A week after New Zealand was hit by a massive earthquake, a magnitude 7.3 quake struck Monday off the coast of Japan, sparking a tsunami warning along the coast of Fukushima — the site of a disastrous tsunami and nuclear meltdown in March 2011. This quake is drastically smaller, though it could still cause some serious damage.

The Japan Meteorological Agency reports that the earthquake occurred on Monday at roughly 6 a.m. local time (4 p.m. Eastern). It was strong enough to shake buildings in Tokyo, 150 miles southwest of the epicenter, and the U.S. Geological Survey measured the quake as a magnitude 6.9. Japanese earthquake measurements tend to vary from other agencies, so this isn’t unusual.

A 3-meter tsunami is expected to hit the coast of the Fukushima Prefecture, and residents are being urged to evacuate immediately. Smaller waves have already hit the shore. Japanese officials also issued Tsunami advisories for a lot of the country’s Pacific coast, including Miyagi and Iba prefectures.

There have been no reported abnormalities or problems at the nuclear power plant, reports Japanese public broadcaster NHK.

Although scary — and full reports of the damage haven’t come in yet — the earthquake pales in comparison to the 2011 quake, which was the largest ever to hit Japan. The magnitude 9.0 earthquake and resulting tsunami killed almost 19,000 people as well as causing a nuclear disaster.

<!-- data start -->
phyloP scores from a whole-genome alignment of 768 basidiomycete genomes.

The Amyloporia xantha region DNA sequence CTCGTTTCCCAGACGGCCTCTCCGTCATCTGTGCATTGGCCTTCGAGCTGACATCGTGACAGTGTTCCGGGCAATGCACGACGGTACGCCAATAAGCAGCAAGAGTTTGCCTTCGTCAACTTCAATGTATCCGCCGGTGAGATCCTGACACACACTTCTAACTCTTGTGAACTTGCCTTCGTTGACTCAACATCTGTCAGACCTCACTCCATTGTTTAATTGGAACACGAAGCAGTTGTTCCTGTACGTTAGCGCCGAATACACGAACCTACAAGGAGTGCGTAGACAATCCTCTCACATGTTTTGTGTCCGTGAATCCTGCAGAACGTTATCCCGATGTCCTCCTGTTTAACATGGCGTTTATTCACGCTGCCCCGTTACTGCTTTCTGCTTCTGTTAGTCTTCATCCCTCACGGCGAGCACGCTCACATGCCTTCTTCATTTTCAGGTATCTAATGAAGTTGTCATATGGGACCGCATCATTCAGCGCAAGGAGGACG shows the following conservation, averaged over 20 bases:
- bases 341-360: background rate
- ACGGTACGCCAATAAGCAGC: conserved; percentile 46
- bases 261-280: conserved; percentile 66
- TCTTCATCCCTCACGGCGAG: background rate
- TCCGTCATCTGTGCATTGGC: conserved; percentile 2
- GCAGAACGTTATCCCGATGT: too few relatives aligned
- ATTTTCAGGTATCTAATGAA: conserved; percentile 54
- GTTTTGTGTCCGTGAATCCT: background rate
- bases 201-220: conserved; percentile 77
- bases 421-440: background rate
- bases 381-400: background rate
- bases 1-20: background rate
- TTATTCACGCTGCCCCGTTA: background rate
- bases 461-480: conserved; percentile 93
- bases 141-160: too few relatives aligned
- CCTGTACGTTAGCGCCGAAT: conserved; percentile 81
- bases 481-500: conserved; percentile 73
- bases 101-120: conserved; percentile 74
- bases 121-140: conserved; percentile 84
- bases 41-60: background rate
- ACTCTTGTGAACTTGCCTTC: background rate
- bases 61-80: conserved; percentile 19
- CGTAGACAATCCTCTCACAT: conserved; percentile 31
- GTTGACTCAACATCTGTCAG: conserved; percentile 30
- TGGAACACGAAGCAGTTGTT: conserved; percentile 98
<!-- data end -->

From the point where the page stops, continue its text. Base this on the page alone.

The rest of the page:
The Euro-Mediterranean Seismological Centre, an independent earthquake monitoring institution, said this quake was “not comparable” to the 2011 one, and was in fact “1,000 times smaller.”

“When magnitude increases by one, energy is multiplied by 32,” EMSC explains. “There are about a dozen M7s a year, one M8 a year, but M9s like in 2011 are exceptional. An M7 can generate a ‘local’ tsunami but not one which crosses an ocean like in 2011.”

The comparatively short amount of time between this earthquake and the earlier quake that hit New Zealand are not related, at least so far as there isn’t some grand interconnected earthquake apocalypse coming.

Photos via Getty Images / Athit Perawongmetha

James Grebey is a writer, reporter, and fairly decent cartoonist living in Brooklyn. He's written for SPIN Magazine, BuzzFeed, MAD Magazine, and more. He thinks Double Stuf Oreos are bad and he's ready to die on this hill. James is the weeknights editor at Inverse because content doesn't sleep.